WSCP 81000 –The Culture of Fashion: New York, Fashion Capital
GC      M 6:30 -8:30 p.m., Room 5383, 3 credits, Prof. Eugenia Paulicelli [27733] [Cross listed with IDS 82300 & MALS 71200] 
This course deals with exploring how race and gender alters geographies we inhabit. What kinds of structures stencil grids on racial and gendered lines? Drawing on historical texts that pulled disparate parts of the globe in service of the empire during the colonial period, to more contemporary formations, we'll think through how geography helps us understand sexuality, race, and gender. What do we make of global conflicts such as war or more local ones such as those in Ferguson or Gurgoan? What do we understand then about solidarity across these borders when people from Gaza write to those in struggle in Ferguson? or a forgotten history of solidarity between India and Palestine that is now being erased by a masculine heteronormative friendship between India and Israel based in Islamaphobia? Some of these questions and geographies motivate our explorations.
WSCP 81000 –Introduction to Lesbian and Gay/Queer Studies
GC      R 2-00 -4:00 p.m., Room 4433, 3 credits, Prof. Matt Brim [27734] [Cross listed with IDS 70100]
IDS 70100 will introduce students to the interdisciplinary field of LGBTQ studies.  It will provide an overview of the foundational texts and theories that have both defined and challenged modern constructions of sexual identity, from 19th-century sexological research, through the psychoanalytic tradition, to gay and lesbian assimilationist/ separationist identity politics, and especially the recent scholarly interventions made possible by queer theory.  The course will also emphasize contemporary issues that have helped to define the meaning/understanding of sex and desire: gay and lesbian activist movements, the relationship of queer theory to feminist theory, the AIDS crisis, transgender liberation, queer of color critique, and the transnational flow of non-normative desire. Ultimately the course will help students examine the ways sexuality and desire exist within and through broader frameworks of cultural and social power. There will be a strong queer pedagogical component to the class, including student-led presentations and an inquiry into the ever-pressing social prescription for queers to be queer educators.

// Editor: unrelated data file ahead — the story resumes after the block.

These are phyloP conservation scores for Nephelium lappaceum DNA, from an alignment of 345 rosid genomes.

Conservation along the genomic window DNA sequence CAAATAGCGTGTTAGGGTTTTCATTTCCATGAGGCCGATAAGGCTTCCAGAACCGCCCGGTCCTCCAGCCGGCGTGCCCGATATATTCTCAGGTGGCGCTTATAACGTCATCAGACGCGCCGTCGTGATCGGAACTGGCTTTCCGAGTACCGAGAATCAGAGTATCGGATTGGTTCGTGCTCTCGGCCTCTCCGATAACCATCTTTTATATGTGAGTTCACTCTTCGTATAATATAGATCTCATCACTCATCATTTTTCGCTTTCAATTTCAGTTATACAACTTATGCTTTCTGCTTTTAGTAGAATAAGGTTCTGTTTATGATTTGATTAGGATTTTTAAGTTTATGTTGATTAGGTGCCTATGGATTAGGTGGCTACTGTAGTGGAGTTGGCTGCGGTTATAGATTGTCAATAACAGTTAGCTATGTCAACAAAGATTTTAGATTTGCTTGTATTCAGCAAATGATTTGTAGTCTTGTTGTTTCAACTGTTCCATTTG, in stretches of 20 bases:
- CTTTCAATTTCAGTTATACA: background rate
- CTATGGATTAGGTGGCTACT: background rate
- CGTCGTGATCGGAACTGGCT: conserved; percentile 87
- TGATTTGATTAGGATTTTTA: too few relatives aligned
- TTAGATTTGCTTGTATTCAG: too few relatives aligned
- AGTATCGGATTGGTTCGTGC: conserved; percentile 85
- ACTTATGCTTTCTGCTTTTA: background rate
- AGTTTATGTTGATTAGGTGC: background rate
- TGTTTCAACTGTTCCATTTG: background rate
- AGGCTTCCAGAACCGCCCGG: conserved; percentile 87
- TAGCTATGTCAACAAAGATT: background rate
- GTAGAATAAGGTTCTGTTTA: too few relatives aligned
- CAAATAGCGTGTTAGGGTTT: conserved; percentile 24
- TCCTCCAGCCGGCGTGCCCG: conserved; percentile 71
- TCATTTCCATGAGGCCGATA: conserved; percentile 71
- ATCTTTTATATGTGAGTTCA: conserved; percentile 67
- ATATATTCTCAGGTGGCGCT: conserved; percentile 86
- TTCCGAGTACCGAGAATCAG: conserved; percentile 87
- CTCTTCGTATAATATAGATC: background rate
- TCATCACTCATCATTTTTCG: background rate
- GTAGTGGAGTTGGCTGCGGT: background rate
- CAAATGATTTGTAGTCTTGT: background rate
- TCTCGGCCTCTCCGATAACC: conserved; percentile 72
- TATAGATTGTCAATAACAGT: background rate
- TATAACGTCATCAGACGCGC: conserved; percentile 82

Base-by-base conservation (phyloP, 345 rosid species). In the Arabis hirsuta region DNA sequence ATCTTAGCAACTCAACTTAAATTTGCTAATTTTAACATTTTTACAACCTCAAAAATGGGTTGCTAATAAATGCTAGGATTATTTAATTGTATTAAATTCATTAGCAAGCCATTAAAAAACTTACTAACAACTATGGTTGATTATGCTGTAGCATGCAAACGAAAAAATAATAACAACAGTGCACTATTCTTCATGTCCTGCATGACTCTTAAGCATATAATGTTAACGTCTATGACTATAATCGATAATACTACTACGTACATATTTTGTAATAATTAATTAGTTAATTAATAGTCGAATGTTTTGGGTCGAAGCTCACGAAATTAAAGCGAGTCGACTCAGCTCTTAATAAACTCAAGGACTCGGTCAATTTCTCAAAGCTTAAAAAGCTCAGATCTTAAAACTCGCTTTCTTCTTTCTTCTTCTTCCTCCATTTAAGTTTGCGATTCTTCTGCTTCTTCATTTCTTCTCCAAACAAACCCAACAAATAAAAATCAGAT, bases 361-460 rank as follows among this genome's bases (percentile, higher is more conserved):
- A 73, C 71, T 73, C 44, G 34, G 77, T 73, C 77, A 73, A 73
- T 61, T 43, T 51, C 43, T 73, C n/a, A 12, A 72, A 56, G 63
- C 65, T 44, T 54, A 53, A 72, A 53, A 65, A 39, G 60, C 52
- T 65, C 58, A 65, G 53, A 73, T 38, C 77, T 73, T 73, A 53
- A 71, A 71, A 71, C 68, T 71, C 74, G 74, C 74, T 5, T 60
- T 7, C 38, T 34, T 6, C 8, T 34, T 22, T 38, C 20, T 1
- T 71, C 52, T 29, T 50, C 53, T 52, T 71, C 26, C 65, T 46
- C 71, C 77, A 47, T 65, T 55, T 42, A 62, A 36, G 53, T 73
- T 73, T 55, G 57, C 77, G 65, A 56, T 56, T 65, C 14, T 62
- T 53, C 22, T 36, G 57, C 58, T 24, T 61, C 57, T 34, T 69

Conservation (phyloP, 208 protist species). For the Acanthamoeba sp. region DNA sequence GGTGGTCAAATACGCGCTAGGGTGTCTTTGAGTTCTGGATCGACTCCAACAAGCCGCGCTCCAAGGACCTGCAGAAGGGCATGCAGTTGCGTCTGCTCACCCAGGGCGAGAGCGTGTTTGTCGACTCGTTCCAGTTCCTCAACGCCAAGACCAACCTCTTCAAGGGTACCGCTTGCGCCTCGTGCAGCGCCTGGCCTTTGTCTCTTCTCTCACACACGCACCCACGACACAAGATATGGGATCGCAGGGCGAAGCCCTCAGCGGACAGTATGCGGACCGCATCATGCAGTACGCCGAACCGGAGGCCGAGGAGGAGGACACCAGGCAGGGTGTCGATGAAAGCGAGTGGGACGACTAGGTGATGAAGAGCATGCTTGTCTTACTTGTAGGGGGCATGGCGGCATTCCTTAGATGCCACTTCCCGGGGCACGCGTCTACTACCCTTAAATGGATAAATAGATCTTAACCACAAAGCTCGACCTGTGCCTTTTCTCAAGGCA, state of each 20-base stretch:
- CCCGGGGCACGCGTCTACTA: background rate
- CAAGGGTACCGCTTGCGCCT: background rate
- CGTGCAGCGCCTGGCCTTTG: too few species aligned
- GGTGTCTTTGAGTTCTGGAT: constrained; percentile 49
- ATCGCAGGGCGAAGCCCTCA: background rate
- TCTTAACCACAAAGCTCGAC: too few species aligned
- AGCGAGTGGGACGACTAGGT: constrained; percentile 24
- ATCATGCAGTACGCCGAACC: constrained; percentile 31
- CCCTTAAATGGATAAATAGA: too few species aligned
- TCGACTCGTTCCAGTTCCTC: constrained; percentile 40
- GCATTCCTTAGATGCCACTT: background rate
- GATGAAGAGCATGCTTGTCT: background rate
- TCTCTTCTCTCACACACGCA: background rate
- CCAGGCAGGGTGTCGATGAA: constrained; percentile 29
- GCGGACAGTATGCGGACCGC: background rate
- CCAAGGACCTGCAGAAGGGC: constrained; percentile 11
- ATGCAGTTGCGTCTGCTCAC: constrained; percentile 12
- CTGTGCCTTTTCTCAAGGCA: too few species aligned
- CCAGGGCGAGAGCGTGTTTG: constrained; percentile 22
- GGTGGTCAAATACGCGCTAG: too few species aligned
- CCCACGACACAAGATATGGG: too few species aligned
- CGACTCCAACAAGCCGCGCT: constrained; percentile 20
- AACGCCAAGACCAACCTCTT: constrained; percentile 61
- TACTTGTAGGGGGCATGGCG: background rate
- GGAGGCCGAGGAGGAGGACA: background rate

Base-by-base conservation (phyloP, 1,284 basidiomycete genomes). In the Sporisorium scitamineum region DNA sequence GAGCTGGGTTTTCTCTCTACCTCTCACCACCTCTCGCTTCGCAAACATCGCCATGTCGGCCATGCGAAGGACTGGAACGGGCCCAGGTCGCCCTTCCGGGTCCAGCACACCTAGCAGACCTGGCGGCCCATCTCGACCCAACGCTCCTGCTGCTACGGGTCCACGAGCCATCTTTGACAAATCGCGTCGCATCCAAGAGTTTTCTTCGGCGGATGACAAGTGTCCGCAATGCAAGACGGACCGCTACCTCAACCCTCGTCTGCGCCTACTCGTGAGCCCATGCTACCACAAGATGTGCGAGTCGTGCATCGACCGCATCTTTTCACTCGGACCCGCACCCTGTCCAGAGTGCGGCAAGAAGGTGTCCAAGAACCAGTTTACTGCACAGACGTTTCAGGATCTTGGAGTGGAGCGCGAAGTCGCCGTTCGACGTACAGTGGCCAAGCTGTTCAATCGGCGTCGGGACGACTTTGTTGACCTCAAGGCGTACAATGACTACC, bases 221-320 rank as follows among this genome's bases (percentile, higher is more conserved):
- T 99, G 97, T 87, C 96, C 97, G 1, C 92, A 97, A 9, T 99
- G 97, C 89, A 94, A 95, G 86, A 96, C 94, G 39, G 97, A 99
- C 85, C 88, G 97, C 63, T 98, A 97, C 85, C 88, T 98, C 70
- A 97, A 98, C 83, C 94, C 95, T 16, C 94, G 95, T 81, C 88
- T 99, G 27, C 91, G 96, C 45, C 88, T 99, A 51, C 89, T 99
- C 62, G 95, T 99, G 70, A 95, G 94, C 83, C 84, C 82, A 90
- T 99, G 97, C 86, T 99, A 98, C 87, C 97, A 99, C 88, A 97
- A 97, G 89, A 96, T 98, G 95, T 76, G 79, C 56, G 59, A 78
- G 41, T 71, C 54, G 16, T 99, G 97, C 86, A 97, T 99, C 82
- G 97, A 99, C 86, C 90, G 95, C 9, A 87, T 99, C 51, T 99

WSCP 81000 –The Politics of Identity
GC      T 11:45 -1:45 p.m., Room 6494, 3 credits, Prof. Julie George [27735] [Cross listed with Pol. Sci. 77903]
This course focuses on the politics of ethnicity and nationalism, with a comparative focus. We will investigate theoretical arguments regarding the roots and power of ethnic identity and the ways that such identification enters into the political sphere. We will analyze arguments about whether and how ethnic diversity might affect political competition and conflict. The course will examine general theories and then also examine identity politics in further depth in particular geographic regions including, but not limited to Africa, postcommunist Europe and Eurasia, Latin America, and South Asia. Students will also have an opportunity to read further on geographical areas of their own scholarly interest. In addition to being a course on the subject matter of identity, students will hone their analytical skills through close readings of texts and examination of how authors construct and implement their research agenda.